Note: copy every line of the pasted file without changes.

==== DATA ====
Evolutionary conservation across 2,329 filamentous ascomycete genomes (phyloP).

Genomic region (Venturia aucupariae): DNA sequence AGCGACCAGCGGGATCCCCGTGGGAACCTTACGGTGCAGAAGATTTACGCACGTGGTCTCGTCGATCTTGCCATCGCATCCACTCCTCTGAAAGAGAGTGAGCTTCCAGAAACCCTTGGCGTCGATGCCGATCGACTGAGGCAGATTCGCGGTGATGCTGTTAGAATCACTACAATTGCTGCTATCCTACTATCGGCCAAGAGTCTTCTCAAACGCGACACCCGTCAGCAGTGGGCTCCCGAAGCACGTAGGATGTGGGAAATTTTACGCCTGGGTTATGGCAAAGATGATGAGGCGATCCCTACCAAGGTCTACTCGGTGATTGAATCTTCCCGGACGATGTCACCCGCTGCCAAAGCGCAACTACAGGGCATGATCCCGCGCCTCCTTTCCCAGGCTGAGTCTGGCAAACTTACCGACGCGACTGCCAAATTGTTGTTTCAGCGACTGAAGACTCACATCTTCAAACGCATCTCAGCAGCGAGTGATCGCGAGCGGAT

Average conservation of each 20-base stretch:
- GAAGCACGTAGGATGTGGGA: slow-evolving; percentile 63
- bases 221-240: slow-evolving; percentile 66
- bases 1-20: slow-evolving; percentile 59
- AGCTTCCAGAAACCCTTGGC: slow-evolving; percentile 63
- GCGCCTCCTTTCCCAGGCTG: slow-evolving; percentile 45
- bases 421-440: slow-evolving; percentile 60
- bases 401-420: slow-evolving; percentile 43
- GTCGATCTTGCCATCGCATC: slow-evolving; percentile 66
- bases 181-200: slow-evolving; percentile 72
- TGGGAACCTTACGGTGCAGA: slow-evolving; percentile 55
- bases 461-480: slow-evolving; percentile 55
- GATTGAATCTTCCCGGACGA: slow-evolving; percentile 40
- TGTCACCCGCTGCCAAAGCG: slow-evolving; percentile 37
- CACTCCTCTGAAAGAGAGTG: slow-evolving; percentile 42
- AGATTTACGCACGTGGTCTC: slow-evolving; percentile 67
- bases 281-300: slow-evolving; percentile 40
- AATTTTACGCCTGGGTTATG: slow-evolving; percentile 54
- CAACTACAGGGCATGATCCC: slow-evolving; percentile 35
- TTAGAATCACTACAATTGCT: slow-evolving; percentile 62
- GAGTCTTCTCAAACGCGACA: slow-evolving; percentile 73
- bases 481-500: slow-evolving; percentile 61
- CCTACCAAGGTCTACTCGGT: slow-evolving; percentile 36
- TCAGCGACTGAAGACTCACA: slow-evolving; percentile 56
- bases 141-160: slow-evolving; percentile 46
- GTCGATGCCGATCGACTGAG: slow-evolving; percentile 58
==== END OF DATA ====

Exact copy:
Evolutionary conservation across 2,329 filamentous ascomycete genomes (phyloP).

Genomic region (Venturia aucupariae): DNA sequence AGCGACCAGCGGGATCCCCGTGGGAACCTTACGGTGCAGAAGATTTACGCACGTGGTCTCGTCGATCTTGCCATCGCATCCACTCCTCTGAAAGAGAGTGAGCTTCCAGAAACCCTTGGCGTCGATGCCGATCGACTGAGGCAGATTCGCGGTGATGCTGTTAGAATCACTACAATTGCTGCTATCCTACTATCGGCCAAGAGTCTTCTCAAACGCGACACCCGTCAGCAGTGGGCTCCCGAAGCACGTAGGATGTGGGAAATTTTACGCCTGGGTTATGGCAAAGATGATGAGGCGATCCCTACCAAGGTCTACTCGGTGATTGAATCTTCCCGGACGATGTCACCCGCTGCCAAAGCGCAACTACAGGGCATGATCCCGCGCCTCCTTTCCCAGGCTGAGTCTGGCAAACTTACCGACGCGACTGCCAAATTGTTGTTTCAGCGACTGAAGACTCACATCTTCAAACGCATCTCAGCAGCGAGTGATCGCGAGCGGAT

Average conservation of each 20-base stretch:
- GAAGCACGTAGGATGTGGGA: slow-evolving; percentile 63
- bases 221-240: slow-evolving; percentile 66
- bases 1-20: slow-evolving; percentile 59
- AGCTTCCAGAAACCCTTGGC: slow-evolving; percentile 63
- GCGCCTCCTTTCCCAGGCTG: slow-evolving; percentile 45
- bases 421-440: slow-evolving; percentile 60
- bases 401-420: slow-evolving; percentile 43
- GTCGATCTTGCCATCGCATC: slow-evolving; percentile 66
- bases 181-200: slow-evolving; percentile 72
- TGGGAACCTTACGGTGCAGA: slow-evolving; percentile 55
- bases 461-480: slow-evolving; percentile 55
- GATTGAATCTTCCCGGACGA: slow-evolving; percentile 40
- TGTCACCCGCTGCCAAAGCG: slow-evolving; percentile 37
- CACTCCTCTGAAAGAGAGTG: slow-evolving; percentile 42
- AGATTTACGCACGTGGTCTC: slow-evolving; percentile 67
- bases 281-300: slow-evolving; percentile 40
- AATTTTACGCCTGGGTTATG: slow-evolving; percentile 54
- CAACTACAGGGCATGATCCC: slow-evolving; percentile 35
- TTAGAATCACTACAATTGCT: slow-evolving; percentile 62
- GAGTCTTCTCAAACGCGACA: slow-evolving; percentile 73
- bases 481-500: slow-evolving; percentile 61
- CCTACCAAGGTCTACTCGGT: slow-evolving; percentile 36
- TCAGCGACTGAAGACTCACA: slow-evolving; percentile 56
- bases 141-160: slow-evolving; percentile 46
- GTCGATGCCGATCGACTGAG: slow-evolving; percentile 58